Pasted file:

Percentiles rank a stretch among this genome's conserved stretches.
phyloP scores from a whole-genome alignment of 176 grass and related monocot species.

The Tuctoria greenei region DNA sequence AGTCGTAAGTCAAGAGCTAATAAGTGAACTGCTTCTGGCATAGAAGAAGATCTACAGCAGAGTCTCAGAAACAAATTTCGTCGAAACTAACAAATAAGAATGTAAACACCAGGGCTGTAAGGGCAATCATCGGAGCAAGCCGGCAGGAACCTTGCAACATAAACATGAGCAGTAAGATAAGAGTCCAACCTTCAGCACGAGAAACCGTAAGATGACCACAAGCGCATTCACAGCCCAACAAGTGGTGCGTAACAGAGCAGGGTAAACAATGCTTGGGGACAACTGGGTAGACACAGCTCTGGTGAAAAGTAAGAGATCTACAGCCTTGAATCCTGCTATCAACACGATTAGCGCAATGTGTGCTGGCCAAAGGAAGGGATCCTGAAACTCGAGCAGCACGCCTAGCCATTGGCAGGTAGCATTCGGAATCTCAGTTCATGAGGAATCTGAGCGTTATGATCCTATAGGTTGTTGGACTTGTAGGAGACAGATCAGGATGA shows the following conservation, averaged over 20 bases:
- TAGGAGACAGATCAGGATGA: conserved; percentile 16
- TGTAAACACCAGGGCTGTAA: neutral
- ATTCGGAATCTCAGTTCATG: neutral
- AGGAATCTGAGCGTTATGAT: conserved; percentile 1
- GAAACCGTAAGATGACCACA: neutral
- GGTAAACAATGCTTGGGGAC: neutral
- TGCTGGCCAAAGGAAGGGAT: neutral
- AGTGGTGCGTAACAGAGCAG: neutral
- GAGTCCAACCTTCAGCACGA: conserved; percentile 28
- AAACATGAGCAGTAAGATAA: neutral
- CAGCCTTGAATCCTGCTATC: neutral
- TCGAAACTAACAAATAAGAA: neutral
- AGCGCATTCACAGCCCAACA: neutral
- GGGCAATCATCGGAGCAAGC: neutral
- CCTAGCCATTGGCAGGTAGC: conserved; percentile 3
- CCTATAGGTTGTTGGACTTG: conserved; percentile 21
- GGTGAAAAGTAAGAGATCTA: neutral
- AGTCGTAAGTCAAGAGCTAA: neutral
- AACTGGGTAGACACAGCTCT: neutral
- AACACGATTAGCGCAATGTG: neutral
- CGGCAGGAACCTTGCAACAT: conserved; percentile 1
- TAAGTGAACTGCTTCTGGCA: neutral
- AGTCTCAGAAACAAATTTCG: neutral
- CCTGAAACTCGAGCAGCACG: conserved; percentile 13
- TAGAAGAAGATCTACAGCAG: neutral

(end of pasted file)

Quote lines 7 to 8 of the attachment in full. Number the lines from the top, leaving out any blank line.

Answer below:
- AGGAATCTGAGCGTTATGAT: conserved; percentile 1
- GAAACCGTAAGATGACCACA: neutral